10. References

There was extensive research done for the Killers of the Flower Moon and Grann has both an “Archival and Unpublished Sources” and “Selected Bibliography” included at the end. It is proof that Grann did his work and provides credibility to all information presented in Killers of the Flower Moon. It is hard to realize that this tragic tale is not fiction but rather a true tale of horror that many people lived through. 


As always, thank you for reading. I would love to hear from you so feel free to contact me or comment below. If you would like to support this blog and/or my paintings please become my patron.

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10 Gutsy Things about Stieg Larsson’s “The Girl who Played with Fire”

The Girl who Played with Fire

Millennium Book 2

by Stieg Larsson

Nikki’s Rating: 10 out of 10

Summary: Working on a story about sex trafficking, famous reporter and publisher Mikhael Blomkvist, stumbles on sensitive information that gets a colleague killed. Lisbeth Salander’s past catches up to her and she is framed for the murder of a Swedish couple. Now Mikhael and Lisbeth must use all their skills of espionage, blackmail, hacking, and researching to solve the murders before one of them is the next victim.


10 Gutsy Things about Stieg Larsson’s “The Girl who Played with Fire”

(May Contain Spoilers)

1. Lisbeth Salander

Lisbeth is a badass. This genius hacker takes no bullshit from anyone and although small, can hold her own in a fight. While rough around the edges and abrasive, she cares for those around her fiercely and loyally.  Lisbeth is one of my favorite heroines with her sarcasm, brutal honesty, and devilish thinking.

2. Sex Trafficking

Stieg Larsson’s “The Girl who Played with Fire” centers around the issue of sex trafficking, having this be the topic main character Mikhael Blomkvist is researching and reporting on. In the real world, there are about 25 million victims of sex trafficking globally and it is the fastest growing crime.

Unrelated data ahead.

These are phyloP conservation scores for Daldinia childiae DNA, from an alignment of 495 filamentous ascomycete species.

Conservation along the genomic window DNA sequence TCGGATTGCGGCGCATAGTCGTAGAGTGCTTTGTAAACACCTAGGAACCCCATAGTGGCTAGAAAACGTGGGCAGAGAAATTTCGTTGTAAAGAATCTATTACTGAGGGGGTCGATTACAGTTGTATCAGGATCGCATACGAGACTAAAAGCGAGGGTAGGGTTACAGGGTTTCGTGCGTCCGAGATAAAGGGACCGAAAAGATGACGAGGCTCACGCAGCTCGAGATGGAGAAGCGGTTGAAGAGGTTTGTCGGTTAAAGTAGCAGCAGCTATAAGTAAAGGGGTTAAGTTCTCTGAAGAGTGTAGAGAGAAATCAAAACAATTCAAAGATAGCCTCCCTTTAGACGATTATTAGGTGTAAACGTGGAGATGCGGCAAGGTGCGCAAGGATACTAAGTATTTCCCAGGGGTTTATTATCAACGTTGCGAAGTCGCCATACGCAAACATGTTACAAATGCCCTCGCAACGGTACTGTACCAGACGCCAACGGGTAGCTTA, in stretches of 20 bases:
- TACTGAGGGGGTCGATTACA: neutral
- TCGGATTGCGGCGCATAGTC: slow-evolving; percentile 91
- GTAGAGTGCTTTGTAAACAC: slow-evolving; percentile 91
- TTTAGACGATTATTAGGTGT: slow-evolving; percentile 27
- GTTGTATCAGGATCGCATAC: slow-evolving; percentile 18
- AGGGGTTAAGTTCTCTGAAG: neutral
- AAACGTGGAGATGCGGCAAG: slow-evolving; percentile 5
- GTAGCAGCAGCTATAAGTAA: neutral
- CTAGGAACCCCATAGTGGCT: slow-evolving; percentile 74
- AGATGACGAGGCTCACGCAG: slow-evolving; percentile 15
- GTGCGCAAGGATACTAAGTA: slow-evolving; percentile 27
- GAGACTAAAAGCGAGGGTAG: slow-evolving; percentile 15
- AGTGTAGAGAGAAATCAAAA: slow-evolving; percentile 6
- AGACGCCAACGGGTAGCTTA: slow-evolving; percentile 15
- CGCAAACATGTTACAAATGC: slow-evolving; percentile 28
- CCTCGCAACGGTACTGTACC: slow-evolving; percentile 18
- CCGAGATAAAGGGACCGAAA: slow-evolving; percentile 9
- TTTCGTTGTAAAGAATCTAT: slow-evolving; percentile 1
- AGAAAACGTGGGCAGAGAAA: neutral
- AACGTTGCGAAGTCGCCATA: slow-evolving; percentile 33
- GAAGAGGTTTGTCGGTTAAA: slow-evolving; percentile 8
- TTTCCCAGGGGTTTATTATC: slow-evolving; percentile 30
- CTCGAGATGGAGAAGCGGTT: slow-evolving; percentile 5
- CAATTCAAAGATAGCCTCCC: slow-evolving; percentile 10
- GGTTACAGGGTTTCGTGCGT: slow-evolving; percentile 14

3. Violence Against Women

Another important theme seen in Stieg Larsson’s Millennium series is that of violence against women. Having witnessed a young girl being gang-raped at the age of 15, Stieg Larsson was a feminist and used his books to portray the abhorrent violence many women are subjected to.

4. The Characters

Stieg Larsson creates characters that are so in-depth, realistic, and relatable. Even the main characters are seen with positive qualities and some pretty major faults.

5. System Failure

Stieg Larsson also touches upon the issue of system failure, especially that in the mental health field. Lisbeth’s backstory includes her being placed in a mental health facility and instead of treatment she received more abuse and trauma at the hands of professionals.

6. Thrilling

While the mystery/thriller genre is not a favorite of mine, putting “The Girl who Played with Fire” down was nearly impossible. Very well written, Stieg Larsson provided an intriguing and complex murder-mystery with an unforgettable heroine.

7. Zala

An interesting and realistic power-hungry villain with the twist of being Lisbeth’s sadistic father.

8. Friends

While lacking in a love story, “The Girl who Played with Fire” features so much love amongst friends. Touching and inspirational, characters consistently provided limitless love and support to their friends throughout the story, even when it caused a danger to themselves.

9. No Romance

While a huge romance genre fan and a sucker for love stories, it was refreshing and surprising that the main male and female characters were not starcrossed lovers trying to achieve their happily-ever-after. Continues with the feminist ideals that a woman is strong and worthy on her own, no man needed.

10. The Girl who Kicked the Hornet’s Nest

Thankfully this is not the last of Lisbeth Salander and there is Millennium Book 3: “The Girl who Kicked the Hornet’s Nest.”

What are your favorite things about Stieg Larsson’s “The Girl who Played with Fire”?


Be Authentic. Be Unique. Be You.

As always, thank you for reading. I would love to hear from you so feel free to contact me or comment below. And if you would like to support this blog and/or my paintings please become my patron.